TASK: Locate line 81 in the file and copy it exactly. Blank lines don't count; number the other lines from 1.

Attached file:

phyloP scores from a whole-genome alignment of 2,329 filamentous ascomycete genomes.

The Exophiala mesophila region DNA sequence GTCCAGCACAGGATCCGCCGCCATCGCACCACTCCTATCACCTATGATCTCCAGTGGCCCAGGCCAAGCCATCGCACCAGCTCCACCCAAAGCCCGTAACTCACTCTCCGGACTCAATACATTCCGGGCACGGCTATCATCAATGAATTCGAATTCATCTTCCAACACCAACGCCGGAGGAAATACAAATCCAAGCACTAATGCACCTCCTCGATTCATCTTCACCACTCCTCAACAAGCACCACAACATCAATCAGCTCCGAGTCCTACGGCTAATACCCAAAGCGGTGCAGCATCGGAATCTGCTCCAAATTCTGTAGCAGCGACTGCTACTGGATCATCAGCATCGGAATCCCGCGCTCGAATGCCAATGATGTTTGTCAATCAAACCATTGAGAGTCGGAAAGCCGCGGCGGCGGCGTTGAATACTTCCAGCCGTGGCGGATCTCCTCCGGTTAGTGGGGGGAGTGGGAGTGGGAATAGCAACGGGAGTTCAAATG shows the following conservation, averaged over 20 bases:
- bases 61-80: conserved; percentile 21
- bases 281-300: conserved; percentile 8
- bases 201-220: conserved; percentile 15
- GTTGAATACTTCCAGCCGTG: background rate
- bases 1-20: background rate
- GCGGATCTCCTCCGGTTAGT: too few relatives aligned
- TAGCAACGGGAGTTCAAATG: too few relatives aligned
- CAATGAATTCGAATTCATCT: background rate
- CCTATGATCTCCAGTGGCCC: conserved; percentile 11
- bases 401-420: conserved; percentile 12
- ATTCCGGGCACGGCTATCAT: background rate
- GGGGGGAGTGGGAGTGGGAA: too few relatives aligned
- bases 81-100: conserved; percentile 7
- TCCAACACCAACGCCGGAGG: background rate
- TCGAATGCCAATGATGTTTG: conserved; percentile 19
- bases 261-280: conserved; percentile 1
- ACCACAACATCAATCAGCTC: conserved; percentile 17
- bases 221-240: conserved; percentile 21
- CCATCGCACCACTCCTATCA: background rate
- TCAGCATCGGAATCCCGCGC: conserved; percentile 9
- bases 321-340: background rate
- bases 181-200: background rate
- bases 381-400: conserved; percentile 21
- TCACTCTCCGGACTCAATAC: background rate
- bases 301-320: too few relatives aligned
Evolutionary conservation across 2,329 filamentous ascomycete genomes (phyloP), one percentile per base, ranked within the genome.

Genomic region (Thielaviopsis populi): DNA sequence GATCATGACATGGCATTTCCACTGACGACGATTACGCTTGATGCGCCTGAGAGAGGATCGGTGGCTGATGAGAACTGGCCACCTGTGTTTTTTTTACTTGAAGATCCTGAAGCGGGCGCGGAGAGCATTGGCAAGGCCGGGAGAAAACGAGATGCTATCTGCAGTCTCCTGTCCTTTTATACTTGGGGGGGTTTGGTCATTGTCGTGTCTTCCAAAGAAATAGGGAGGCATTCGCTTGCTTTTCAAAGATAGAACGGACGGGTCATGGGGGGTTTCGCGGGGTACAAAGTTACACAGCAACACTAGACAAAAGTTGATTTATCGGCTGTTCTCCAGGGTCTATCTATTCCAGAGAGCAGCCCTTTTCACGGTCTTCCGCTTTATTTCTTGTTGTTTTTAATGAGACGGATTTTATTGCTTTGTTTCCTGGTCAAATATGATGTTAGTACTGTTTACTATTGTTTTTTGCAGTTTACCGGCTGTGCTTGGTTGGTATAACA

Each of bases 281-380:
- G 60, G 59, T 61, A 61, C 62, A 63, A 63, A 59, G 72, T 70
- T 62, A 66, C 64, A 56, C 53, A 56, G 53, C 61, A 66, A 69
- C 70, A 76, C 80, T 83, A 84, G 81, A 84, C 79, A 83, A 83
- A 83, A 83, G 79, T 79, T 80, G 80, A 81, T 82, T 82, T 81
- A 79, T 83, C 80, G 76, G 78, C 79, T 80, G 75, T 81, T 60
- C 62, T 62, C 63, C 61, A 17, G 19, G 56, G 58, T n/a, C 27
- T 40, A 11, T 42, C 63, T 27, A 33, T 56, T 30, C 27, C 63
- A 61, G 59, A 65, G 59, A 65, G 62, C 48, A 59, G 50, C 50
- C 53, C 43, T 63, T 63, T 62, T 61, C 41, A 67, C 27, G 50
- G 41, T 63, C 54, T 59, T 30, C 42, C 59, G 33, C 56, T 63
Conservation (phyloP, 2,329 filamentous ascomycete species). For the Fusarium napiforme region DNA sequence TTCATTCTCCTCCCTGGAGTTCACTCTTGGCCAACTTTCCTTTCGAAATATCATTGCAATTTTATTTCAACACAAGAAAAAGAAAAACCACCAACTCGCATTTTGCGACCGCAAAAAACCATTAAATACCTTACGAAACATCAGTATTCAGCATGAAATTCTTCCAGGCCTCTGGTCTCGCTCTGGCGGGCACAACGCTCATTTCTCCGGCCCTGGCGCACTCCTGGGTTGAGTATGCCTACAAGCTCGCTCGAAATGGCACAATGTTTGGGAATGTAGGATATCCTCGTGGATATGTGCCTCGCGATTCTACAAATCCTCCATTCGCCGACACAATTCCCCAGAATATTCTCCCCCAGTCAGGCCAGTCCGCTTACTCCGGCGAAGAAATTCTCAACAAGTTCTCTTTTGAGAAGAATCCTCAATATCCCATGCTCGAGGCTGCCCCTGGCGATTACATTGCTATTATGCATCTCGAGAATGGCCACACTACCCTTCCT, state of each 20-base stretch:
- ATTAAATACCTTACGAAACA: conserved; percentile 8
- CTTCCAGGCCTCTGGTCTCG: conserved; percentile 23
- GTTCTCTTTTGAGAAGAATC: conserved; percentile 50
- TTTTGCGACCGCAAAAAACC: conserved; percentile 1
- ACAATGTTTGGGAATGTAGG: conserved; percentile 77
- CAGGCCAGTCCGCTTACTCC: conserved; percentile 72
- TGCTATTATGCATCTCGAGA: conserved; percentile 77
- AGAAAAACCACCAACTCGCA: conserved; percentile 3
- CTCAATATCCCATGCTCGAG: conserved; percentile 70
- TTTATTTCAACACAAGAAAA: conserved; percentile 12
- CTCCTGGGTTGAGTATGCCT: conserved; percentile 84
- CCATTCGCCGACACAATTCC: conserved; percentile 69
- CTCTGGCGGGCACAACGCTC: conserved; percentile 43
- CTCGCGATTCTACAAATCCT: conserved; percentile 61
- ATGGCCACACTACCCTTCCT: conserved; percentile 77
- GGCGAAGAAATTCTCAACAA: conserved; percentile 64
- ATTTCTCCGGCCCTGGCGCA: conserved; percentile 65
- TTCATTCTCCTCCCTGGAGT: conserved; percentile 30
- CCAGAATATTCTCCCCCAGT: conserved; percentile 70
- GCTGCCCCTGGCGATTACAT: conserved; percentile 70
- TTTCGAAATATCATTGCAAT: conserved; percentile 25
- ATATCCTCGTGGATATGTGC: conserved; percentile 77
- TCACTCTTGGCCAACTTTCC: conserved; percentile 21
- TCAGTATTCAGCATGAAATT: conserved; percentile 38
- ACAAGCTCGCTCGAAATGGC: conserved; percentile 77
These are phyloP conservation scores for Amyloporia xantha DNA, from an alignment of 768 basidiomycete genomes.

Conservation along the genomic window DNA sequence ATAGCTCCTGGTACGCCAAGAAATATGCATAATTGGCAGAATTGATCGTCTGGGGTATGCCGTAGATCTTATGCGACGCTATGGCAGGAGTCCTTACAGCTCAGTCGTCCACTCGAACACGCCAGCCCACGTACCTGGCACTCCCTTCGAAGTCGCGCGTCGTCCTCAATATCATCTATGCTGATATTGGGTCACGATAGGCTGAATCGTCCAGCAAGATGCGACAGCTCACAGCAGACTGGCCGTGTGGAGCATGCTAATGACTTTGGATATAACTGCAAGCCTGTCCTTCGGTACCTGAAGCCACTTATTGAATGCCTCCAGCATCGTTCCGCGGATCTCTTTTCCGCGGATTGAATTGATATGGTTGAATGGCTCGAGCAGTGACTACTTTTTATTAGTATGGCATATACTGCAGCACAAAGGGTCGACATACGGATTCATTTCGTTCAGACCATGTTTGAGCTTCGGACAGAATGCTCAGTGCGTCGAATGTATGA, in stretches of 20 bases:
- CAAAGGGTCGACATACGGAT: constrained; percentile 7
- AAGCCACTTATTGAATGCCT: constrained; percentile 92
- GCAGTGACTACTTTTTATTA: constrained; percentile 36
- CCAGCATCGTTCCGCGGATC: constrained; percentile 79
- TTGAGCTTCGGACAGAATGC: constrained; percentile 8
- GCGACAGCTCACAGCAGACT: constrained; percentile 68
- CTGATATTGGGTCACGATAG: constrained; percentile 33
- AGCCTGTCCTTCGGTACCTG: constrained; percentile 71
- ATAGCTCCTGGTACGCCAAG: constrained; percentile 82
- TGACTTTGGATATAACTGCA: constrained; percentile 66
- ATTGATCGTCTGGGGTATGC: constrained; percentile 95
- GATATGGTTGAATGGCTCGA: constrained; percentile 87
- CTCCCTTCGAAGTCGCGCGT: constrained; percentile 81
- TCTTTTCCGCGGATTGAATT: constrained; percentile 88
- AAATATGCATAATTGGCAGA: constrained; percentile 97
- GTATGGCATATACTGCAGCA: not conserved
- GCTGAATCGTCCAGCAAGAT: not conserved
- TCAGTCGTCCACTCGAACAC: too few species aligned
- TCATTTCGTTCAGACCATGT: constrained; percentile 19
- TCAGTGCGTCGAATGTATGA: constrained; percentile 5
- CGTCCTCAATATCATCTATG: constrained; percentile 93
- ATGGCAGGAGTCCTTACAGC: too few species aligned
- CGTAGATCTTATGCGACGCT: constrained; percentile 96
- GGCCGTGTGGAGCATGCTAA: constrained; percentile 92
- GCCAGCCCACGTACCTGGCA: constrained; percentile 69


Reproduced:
- CTCCCTTCGAAGTCGCGCGT: constrained; percentile 81